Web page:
Apple’s iOS Development Manifesto: Are They Afraid of Android?

This caught my eye- Apple has released a new video featuring the full gamut of iPhone and iPad application developers, from tiny shops to tech startups to media giants. While I think it’s overall not too remarkable – merely an ad presenting the strengths of Apple’s development platform for mobile devices – I do think it very clearly presents Apple’s approach to the mobile market.

Seeing this video makes me wonder about Apple’s competitive strategy in the quickly evolving mobile device markets. In 2007, they forced the lazy rulers of the cellphone market to start innovating again – and now they’ve finally caught up and started producing high-quality phones, some of whose features apply to many niches better than the “one-size-fits-all” iPhone. Though not #1 in smartphone share, iOS (previously called iPhone OS) certainly dominates among those using their phones for more than SMS and e-mail. But has domination ever been Apple’s strategy? Since Jobs’ return to Apple, the company has shown no ambition to kill the competition; I think they in fact benefit from having competing products around to make the case of Apple products’ superiority. And while the iPhone and iPod certainly lead in their markets, OS X certainly doesn’t – and the three use Apple’s same approach to producing highly-polished combinations of hardware and software.

I’ve maintained that 2010 would be the year of the Android phone, and I think that so far things are turning out that way. Not in terms of an “iPhone killer,” but in terms of a serious competitor. The growth of Android devices, market share, and applications have all exploded, and the Android Marketplace is quickly evolving from a ragtag group of ugly tech utilities to genuinely amazing ones that contend with some of the best iPhone apps. I wonder how Apple views Android now, especially in the light of this video, which takes several shots at perceived downsides to the Android platform. It’s certainly true that today, iOS delivers the biggest return on investment for development work. But where will things go in the future? There are some critical differences in the platforms which affect their potential:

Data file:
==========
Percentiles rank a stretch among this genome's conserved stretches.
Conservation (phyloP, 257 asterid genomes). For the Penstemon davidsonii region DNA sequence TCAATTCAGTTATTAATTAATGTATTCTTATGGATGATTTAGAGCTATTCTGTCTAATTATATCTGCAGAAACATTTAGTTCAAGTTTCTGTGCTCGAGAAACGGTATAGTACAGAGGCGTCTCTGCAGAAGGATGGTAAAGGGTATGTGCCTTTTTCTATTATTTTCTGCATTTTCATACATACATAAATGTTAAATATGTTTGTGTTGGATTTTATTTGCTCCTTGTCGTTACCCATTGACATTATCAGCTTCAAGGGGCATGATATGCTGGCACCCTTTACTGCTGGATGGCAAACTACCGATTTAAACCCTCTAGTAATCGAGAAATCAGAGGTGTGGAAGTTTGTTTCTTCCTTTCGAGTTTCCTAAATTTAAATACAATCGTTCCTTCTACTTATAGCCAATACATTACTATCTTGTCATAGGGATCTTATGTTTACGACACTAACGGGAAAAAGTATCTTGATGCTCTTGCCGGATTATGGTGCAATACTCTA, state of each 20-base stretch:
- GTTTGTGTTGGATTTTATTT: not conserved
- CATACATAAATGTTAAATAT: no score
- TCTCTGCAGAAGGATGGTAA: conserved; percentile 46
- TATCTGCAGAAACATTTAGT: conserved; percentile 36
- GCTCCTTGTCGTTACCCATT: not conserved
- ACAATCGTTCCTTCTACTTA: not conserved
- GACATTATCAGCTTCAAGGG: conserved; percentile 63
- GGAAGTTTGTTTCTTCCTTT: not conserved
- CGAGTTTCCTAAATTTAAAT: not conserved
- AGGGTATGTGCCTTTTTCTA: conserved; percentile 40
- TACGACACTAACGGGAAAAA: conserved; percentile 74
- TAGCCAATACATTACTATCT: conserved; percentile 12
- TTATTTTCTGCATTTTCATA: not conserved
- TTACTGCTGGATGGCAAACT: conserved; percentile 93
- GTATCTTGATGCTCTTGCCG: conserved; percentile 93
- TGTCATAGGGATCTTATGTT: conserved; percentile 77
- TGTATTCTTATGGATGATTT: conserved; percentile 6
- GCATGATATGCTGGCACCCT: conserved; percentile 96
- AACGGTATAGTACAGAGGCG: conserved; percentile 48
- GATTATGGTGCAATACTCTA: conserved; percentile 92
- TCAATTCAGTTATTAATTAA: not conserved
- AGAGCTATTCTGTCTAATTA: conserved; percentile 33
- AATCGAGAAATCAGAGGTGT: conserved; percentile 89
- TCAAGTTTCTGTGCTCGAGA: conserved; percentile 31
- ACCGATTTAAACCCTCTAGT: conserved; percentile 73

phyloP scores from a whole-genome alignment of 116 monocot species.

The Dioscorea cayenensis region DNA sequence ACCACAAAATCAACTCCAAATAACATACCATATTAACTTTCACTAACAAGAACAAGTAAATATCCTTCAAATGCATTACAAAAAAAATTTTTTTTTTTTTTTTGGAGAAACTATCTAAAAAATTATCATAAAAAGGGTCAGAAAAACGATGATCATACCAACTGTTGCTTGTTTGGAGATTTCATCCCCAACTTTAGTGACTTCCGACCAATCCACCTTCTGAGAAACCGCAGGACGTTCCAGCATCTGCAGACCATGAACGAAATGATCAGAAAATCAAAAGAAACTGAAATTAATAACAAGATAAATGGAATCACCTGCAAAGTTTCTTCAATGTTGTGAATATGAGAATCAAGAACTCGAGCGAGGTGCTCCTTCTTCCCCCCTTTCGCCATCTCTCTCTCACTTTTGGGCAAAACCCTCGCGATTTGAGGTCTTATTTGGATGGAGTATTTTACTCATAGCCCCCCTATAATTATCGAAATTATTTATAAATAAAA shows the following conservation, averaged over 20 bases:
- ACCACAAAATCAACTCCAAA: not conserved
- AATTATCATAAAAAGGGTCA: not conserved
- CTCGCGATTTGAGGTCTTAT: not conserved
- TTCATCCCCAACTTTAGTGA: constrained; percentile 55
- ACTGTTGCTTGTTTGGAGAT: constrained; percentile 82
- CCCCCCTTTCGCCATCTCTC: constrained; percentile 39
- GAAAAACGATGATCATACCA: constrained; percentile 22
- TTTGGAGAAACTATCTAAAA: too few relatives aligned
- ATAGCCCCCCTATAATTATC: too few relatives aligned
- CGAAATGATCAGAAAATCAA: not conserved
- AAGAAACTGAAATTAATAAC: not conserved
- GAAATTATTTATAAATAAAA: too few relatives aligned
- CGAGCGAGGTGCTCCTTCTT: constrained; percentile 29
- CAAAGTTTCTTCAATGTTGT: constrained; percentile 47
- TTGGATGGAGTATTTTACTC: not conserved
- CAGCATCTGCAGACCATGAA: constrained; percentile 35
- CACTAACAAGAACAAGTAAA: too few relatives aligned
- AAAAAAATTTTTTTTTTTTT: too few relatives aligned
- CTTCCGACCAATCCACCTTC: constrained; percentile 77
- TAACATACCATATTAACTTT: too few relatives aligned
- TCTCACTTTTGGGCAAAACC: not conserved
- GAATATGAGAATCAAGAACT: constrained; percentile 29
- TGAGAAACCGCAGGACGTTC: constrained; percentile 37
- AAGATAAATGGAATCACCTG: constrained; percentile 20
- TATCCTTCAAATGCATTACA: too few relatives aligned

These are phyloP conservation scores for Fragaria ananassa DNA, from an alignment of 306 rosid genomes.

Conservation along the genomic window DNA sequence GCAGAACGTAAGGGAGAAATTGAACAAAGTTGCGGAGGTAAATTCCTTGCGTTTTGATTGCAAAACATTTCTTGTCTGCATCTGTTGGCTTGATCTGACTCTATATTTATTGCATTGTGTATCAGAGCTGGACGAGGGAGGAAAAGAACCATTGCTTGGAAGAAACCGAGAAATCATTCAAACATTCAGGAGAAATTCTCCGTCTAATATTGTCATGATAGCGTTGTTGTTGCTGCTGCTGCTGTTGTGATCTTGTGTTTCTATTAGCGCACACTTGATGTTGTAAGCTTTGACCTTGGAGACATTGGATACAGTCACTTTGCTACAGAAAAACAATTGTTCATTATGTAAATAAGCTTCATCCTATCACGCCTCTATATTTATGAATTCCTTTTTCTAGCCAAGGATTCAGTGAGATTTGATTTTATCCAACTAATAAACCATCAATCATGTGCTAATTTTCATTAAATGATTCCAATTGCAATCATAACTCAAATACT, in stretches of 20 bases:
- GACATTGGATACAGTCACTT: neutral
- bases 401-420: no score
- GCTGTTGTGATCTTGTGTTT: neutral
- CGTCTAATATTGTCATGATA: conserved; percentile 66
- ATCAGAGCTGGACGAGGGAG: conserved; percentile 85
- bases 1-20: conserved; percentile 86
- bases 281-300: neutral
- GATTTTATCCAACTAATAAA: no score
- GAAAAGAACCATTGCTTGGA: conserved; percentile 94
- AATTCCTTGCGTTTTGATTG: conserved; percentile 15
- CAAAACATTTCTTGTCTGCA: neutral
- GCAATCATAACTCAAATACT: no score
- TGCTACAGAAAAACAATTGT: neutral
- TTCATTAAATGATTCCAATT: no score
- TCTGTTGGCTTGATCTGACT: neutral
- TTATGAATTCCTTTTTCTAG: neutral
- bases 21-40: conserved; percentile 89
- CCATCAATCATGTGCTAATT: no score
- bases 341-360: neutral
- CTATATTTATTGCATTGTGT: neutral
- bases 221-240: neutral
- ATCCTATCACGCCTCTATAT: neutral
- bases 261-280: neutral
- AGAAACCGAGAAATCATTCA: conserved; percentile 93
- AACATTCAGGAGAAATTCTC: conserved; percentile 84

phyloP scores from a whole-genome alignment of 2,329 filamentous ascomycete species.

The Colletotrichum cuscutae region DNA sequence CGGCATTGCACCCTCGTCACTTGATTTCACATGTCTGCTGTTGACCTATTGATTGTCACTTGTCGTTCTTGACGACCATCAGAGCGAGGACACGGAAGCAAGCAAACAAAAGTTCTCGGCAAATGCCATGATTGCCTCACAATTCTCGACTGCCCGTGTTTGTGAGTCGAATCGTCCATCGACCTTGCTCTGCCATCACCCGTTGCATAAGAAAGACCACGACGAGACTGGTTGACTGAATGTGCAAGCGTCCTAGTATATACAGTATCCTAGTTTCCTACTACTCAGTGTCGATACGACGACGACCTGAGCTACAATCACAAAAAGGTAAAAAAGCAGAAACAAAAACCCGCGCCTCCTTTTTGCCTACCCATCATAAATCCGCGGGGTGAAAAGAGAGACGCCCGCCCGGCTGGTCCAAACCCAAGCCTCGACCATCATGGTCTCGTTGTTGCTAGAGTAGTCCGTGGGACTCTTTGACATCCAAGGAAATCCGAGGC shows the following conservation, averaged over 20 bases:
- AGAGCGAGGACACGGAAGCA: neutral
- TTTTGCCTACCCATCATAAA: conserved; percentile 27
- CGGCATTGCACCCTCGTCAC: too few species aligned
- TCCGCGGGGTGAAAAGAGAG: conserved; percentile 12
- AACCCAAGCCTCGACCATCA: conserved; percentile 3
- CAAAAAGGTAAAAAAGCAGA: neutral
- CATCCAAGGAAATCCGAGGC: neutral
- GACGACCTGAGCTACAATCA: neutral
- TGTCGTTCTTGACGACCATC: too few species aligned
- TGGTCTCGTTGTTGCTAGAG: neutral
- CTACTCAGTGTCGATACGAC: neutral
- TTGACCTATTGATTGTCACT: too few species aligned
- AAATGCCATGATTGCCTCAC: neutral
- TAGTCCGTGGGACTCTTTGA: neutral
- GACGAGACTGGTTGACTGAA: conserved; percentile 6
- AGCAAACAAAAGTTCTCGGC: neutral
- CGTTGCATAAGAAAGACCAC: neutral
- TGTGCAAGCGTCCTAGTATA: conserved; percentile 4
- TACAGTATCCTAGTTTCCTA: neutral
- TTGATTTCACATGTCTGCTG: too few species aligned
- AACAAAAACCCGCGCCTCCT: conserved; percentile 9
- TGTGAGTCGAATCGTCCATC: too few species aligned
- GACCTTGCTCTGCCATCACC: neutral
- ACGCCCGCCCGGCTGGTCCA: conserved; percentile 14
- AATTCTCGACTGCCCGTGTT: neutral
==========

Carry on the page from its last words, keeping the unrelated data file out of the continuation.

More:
• Apple’s AT&T exclusivity in the US
  • Approach to usability: Apple picks form & ease of use; Android says, “why not have an annoying menu button if it gives you access to a bunch more features?”
  • Android’s double-edged differentiation sword: can better target various niches, but also introduces fragmentation and compatibility concerns for developers
  • OEM and Developer innovation: On Android, new features can be created just about anywhere, anytime; iOS waits for others to innovate and then introduces a way to “do it right”

I don’t think most of these things are “X is better than Y” values but inherent differences in the appeal of different platforms. As an owner of both kinds of devices, I think we’re going to see Android push smartphone penetration to all kinds of new market segments, and be the new platform for innovation. I see iOS as a major player for the long term, though probably not hanging on to its current dominance of high-end smartphones. There’s plenty of room for both moving ahead, and the only thing that’s certain is that everyone gets more options in their search for the device that best meets their needs.